The East Side park project is just one example of the many quality of life projects the city of El Paso is offering its citizens.
Ground was broken on the East Side Regional Park in El Paso, Texas, on Aug. 23, 2018. Sundt Construction is handling the project.
The work will be completed in phases. Phase one along Jason Drive will include development of an indoor 50-m lap pool, a recreational pool, a splash pad, a lazy river, a rock climbing wall, a recreational center, new parking lot and landscaping.
Phase two will involve the development of fields and various support infrastructure. Phase three is more speculative, and will happen if funding is available. Phases one and two are being paid for by a 2012 "Quality of Life" bond program that will provide $48 million for the upgrade.
East Side Park is simply a working name for the project. The 92-acre former golf course will be formally named upon completion. Approval for the park project occurred in late June. The master plan was first presented in 2015.
City engineer Sam Rodriquez shared details of the project.
"There's been tremendous public interest and input," Rodriquez said. "We held a meeting at which public art contributions were discussed. The community is heavily involved with the project."
Though Phase One of the project is set to open in summer of 2020, the advance PR will begin late this summer, in 2019.
"We'll be starting a promotional campaign months before the park opens," Rodriquez said. "You have to time it properly: you want to build excitement, but not too much too soon."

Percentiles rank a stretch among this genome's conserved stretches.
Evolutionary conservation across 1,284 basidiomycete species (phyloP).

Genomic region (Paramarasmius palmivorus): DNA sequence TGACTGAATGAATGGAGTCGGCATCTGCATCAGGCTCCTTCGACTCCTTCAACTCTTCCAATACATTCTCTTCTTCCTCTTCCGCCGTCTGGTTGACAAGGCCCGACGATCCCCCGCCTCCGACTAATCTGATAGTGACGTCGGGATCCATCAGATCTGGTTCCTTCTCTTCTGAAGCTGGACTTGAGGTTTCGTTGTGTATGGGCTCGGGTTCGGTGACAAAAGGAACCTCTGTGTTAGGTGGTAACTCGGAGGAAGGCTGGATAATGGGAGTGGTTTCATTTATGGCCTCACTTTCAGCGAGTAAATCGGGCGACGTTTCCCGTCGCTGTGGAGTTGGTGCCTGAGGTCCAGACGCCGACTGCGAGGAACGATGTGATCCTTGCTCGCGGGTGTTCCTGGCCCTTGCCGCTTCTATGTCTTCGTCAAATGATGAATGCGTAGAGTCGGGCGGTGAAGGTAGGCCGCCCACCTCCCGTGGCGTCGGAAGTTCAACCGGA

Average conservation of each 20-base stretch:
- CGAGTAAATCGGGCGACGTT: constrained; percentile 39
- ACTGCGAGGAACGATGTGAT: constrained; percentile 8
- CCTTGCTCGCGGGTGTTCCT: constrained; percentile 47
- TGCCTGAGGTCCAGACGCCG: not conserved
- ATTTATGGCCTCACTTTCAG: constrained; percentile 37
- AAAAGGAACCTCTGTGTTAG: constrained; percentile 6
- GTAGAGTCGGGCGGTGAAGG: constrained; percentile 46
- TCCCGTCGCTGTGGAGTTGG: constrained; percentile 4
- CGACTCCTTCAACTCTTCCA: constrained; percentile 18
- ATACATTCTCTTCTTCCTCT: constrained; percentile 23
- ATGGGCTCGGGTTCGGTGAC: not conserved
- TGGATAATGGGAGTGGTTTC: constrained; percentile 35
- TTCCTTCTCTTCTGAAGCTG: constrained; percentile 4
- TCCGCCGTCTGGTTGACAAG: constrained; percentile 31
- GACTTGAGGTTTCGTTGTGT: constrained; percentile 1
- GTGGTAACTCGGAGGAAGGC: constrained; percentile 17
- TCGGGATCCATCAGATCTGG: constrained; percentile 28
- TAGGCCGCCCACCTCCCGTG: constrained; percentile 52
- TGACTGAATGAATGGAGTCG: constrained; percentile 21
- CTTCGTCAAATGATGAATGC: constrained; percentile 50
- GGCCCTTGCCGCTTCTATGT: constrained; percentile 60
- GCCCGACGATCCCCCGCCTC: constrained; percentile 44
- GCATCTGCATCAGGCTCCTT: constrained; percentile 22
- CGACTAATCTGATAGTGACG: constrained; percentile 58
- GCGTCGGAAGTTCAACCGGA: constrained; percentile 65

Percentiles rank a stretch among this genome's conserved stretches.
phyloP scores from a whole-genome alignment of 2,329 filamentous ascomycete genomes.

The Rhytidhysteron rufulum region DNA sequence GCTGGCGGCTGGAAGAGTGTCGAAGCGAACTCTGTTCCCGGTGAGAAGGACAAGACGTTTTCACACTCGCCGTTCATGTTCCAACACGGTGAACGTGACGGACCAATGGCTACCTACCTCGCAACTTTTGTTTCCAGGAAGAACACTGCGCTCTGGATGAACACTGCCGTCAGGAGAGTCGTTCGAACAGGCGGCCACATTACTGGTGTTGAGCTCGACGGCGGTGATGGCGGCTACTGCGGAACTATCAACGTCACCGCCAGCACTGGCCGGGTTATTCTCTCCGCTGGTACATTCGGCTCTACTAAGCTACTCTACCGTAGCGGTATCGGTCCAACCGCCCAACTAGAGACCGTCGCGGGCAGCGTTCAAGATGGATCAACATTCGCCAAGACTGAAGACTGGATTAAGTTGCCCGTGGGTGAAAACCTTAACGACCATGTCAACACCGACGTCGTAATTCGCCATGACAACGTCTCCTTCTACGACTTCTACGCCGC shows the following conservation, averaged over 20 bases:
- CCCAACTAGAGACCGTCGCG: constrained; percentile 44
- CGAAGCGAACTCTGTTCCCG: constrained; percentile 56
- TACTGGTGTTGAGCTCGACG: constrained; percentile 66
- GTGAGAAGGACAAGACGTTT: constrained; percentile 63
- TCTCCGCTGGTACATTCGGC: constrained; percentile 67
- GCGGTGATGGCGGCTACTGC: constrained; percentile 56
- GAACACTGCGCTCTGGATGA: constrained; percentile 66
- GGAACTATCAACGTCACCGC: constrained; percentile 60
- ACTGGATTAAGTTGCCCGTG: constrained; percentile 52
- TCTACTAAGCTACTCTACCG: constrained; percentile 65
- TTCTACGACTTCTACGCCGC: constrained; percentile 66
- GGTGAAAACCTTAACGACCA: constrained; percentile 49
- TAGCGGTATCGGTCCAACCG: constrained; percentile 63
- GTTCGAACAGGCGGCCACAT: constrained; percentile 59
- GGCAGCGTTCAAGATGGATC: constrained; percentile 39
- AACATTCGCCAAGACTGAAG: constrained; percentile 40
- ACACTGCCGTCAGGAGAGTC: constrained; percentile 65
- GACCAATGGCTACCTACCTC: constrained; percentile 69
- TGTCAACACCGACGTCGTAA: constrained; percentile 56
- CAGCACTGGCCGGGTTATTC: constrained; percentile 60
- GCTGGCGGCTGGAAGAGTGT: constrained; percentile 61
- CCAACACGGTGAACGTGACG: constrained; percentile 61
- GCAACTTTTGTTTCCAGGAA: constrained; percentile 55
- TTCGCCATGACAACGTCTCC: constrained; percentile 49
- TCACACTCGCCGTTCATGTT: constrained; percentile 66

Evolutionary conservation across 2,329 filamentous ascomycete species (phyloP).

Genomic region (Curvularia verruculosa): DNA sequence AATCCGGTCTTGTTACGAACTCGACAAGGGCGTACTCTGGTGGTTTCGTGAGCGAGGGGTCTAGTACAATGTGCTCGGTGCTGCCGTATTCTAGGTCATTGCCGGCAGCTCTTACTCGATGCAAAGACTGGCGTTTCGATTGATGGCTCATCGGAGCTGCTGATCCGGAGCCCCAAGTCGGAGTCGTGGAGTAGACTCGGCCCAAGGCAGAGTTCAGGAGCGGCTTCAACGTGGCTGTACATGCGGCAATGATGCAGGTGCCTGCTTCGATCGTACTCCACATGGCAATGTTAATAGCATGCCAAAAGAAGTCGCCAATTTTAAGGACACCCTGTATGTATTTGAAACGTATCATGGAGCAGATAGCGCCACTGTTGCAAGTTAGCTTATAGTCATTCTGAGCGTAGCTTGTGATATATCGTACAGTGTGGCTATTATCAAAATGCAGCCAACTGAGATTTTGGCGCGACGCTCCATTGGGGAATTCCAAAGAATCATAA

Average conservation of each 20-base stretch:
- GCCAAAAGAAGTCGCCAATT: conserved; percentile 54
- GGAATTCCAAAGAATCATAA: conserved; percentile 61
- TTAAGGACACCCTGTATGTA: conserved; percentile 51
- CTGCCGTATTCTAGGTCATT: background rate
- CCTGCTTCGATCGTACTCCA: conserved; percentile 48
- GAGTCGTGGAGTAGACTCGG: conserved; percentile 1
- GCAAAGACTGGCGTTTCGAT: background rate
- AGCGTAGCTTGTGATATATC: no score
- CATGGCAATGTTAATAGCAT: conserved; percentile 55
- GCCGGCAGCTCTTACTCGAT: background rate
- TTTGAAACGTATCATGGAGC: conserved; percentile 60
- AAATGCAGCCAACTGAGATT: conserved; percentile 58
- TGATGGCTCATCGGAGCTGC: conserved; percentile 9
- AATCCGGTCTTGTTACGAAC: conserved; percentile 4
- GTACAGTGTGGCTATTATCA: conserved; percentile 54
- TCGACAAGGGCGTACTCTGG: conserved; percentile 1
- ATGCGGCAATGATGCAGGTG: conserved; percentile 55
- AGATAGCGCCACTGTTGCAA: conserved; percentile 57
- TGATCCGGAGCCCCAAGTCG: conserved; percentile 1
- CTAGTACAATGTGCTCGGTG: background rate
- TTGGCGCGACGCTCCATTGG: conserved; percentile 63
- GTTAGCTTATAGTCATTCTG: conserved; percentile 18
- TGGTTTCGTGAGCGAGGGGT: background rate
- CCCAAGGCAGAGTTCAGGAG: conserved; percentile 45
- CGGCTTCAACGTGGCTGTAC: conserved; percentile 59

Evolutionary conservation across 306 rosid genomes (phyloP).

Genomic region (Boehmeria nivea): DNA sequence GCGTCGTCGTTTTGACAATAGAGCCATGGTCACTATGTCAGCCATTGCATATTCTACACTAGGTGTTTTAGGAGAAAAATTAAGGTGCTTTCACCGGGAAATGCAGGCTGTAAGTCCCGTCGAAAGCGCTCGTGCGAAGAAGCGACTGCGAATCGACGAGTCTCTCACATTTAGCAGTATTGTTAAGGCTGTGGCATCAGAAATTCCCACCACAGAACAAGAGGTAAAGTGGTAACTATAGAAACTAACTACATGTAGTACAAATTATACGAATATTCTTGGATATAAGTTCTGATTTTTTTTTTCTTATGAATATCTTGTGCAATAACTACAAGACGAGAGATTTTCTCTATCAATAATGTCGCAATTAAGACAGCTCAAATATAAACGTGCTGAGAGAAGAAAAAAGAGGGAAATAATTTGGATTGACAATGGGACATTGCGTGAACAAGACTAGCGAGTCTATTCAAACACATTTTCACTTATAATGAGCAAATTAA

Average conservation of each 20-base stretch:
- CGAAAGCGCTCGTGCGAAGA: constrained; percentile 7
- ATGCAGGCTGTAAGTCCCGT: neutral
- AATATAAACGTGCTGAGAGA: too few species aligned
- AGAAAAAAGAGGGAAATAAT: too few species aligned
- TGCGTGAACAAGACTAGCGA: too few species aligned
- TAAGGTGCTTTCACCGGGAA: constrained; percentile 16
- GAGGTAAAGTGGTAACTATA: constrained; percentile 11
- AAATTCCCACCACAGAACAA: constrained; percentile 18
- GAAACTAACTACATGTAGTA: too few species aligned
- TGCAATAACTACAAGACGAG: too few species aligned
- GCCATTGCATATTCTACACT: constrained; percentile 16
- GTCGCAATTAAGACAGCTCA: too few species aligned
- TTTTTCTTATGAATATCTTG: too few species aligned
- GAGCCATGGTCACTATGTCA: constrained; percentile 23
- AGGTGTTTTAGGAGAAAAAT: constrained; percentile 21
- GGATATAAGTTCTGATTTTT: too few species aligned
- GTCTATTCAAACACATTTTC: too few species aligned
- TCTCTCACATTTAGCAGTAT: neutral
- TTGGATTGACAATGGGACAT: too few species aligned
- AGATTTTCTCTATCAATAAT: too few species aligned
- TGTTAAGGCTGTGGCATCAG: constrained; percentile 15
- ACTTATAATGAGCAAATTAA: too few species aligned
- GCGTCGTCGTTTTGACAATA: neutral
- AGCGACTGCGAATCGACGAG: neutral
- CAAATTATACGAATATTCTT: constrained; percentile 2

Because the project is still in progress, some details, such as how best to fund the ongoing operation of the park once it opens, have yet to be determined.
"Council has to decide how much revenue is needed to make the park self-sustaining," he said. "We want to maximize our revenue successfully. Also, up in the air is whether or not the city will subsidize some fees in order to make usage more appealing to every resident. We do believe that the great experience people will have at the park will make any fees acceptable."
Rodriquez also explained how the master plan notes that the topography of the 92-acre lot includes a center portion that tends to retain storm water would be utilized.
"It's a benefit," he said. "Any time you have an opportunity to collect groundwater it should be taken. In our situation, because we're in the desert, we'll be using any storm water we collect to irrigate flat fields and landscaped areas. It's a Green Building measure and highly desirable."
Lastly, he added that the East Side park project is just one example of the many quality of life projects the city is offering its citizens.
"We have spray parks and aquatics programs opening at other parks around the city as well," Rodriquez said.